Experts stunned by Roman discoveries on Exeter student grounds
Remarkable ancient findings have been unearthed by archaeologists prior to the development of a luxurious student 130-bed construction in Exeter, including a home once owned by an affluent Roman family.
The project by AC Archaeology, based in Bradninch at Mary Arches Street and Quintana Gate, has been underway for months.
The site is one of a handful of fortresses in the UK from tens of years after the invasion of the Romans.
Alex Farnell is in charge of the excavation. He commented:
“This is largest excavation in central Exeter since the Princesshay redevelopment over 10 years ago.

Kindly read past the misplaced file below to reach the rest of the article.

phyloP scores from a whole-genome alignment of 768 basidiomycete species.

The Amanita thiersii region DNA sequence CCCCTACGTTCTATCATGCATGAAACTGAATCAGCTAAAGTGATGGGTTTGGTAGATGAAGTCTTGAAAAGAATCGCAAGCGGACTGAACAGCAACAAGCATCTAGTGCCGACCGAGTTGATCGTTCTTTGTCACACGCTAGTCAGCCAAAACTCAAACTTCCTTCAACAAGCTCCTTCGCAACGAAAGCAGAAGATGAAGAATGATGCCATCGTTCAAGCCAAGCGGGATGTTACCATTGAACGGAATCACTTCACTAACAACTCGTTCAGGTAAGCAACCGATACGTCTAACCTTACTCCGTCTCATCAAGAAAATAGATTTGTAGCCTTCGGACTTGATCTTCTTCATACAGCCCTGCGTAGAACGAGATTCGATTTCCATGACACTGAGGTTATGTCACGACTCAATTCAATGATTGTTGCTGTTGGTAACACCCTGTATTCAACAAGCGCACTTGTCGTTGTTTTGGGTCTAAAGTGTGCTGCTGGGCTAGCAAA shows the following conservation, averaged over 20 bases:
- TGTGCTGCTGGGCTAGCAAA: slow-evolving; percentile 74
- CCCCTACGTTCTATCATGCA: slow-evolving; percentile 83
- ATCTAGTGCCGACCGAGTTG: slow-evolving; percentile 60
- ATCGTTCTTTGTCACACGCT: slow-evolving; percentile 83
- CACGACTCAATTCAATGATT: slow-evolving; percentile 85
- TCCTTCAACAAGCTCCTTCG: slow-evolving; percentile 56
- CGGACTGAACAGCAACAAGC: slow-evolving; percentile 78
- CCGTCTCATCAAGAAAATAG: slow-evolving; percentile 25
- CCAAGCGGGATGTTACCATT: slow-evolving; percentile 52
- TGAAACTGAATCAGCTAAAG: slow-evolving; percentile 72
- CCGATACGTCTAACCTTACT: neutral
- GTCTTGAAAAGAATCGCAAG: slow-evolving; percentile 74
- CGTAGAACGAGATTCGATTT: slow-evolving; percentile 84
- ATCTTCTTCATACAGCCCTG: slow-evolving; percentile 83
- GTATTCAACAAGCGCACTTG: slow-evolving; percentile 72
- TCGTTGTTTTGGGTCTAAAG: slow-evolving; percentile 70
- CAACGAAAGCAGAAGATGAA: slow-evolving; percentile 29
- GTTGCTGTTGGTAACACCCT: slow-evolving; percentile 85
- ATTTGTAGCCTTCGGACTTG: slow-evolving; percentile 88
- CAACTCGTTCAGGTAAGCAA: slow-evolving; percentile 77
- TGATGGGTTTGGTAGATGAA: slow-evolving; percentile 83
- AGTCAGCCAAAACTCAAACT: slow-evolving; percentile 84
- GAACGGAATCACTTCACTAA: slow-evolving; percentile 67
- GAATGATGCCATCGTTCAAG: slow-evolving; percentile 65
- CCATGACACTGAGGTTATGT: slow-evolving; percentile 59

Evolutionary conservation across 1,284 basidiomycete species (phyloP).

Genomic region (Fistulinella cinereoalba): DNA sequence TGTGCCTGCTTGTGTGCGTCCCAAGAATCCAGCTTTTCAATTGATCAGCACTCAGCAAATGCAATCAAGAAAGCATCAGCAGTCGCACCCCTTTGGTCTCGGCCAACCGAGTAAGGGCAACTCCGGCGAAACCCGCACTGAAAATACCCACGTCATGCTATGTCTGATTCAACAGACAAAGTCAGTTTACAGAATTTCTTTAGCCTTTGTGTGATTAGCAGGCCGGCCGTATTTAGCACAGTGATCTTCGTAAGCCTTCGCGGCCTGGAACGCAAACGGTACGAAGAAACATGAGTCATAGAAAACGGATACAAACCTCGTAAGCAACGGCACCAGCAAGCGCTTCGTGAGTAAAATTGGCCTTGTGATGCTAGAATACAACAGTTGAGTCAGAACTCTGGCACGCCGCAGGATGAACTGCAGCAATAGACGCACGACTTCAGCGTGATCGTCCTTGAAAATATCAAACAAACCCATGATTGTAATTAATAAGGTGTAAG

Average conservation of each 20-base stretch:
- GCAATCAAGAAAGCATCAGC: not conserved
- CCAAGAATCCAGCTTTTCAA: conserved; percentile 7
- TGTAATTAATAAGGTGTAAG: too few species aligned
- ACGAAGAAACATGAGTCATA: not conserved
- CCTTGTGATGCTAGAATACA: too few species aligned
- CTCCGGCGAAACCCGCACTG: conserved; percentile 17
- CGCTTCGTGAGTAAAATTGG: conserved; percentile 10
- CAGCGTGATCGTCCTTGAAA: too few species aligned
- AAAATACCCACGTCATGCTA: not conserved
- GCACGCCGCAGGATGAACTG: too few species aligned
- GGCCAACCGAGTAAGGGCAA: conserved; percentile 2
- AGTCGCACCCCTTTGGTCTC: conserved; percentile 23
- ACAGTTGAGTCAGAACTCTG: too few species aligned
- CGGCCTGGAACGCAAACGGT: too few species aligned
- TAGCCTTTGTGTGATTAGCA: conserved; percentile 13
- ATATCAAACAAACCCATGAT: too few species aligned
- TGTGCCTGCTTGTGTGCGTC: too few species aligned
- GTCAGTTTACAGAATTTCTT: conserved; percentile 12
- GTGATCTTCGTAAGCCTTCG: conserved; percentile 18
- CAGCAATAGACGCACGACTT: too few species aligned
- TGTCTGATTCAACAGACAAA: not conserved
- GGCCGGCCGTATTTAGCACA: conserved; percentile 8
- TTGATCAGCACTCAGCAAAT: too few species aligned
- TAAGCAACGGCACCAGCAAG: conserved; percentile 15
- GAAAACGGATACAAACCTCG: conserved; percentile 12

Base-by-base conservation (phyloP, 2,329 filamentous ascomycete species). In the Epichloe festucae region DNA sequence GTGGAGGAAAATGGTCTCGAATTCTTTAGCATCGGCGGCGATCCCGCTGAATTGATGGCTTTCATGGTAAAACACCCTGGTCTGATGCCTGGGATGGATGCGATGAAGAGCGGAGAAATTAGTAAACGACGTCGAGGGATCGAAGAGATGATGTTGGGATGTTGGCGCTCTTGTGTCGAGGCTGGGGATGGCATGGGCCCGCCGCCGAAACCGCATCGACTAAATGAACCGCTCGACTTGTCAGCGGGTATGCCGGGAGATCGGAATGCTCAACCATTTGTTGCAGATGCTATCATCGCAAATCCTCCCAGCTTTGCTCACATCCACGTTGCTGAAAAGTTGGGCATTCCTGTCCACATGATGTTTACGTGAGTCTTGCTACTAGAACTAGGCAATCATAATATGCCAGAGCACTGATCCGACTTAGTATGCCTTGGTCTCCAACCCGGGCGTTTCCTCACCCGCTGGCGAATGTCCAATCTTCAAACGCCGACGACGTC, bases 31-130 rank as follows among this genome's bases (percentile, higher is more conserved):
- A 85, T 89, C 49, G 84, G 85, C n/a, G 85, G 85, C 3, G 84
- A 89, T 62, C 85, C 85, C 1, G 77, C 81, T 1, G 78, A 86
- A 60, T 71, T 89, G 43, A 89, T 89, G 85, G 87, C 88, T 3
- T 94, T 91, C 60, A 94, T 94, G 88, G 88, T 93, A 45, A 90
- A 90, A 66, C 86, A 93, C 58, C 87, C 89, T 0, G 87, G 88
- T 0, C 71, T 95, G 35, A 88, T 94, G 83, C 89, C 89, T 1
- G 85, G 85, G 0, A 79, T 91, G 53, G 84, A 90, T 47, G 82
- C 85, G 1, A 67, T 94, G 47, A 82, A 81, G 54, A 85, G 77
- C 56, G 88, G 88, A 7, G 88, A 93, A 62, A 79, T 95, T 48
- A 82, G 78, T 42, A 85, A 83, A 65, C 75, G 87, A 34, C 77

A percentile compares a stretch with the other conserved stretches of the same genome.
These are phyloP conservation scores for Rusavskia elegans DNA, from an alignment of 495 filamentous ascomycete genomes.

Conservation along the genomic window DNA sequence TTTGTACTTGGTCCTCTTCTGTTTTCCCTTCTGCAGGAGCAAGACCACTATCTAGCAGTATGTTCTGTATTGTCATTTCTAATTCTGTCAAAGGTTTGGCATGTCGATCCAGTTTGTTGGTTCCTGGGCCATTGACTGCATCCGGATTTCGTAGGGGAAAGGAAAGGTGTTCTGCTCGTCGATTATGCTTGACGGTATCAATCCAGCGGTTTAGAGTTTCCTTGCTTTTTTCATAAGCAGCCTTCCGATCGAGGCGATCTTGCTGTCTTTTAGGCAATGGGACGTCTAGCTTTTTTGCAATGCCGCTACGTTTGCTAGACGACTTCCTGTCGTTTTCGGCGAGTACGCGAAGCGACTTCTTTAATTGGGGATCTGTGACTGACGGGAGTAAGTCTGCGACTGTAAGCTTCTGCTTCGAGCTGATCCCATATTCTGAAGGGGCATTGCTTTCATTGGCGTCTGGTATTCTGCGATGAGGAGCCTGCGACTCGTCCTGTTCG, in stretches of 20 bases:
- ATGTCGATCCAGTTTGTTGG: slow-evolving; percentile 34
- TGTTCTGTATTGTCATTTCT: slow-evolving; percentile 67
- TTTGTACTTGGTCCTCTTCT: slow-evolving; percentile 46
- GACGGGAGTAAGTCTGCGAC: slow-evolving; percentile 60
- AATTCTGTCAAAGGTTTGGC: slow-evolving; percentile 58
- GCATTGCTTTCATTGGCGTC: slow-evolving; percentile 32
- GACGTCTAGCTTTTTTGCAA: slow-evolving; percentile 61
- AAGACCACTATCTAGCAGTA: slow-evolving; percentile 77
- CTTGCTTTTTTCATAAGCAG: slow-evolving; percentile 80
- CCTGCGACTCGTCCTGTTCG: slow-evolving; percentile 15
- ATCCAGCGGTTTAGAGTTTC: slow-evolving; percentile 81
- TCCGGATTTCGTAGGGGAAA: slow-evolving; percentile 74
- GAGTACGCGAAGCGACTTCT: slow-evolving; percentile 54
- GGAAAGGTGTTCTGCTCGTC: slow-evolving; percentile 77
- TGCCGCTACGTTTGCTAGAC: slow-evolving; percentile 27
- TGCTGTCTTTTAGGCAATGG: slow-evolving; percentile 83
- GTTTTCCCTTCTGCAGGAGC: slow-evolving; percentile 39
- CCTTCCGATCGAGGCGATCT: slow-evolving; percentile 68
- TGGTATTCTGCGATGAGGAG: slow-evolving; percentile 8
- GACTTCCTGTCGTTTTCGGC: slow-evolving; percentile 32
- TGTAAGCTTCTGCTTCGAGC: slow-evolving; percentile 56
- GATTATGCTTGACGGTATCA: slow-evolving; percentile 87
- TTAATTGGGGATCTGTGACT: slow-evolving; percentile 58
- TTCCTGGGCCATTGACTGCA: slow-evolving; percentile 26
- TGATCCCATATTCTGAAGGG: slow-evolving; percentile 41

“There is surprisingly very good preservation and some of the artefacts we are finding show what a wealthy Roman townhouse we have got in a city always considered to be on the fringes of the Roman Empire.”
The experts were able to see an outline, which includes remains of tiles from underfloor heating (then known as a ‘hypocaust’), as well as fragments of wall plaster and tesserae from what were once mosaic floors.
Artefacts from these remains indicate the wealth of the former residents, such as the finest Mediterranean and European pottery, an elegantly-decorated child’s bracelet, a cloak-clasp, what is left from a clay figurine, and a vessel glass.
Exeter’s RAM Museum will make a decision on which of the findings shall be given a home in its grounds. The developer would need to agree, however, being the present owner.
The work is set to be completed soon so that development on the students accommodation can continue by September.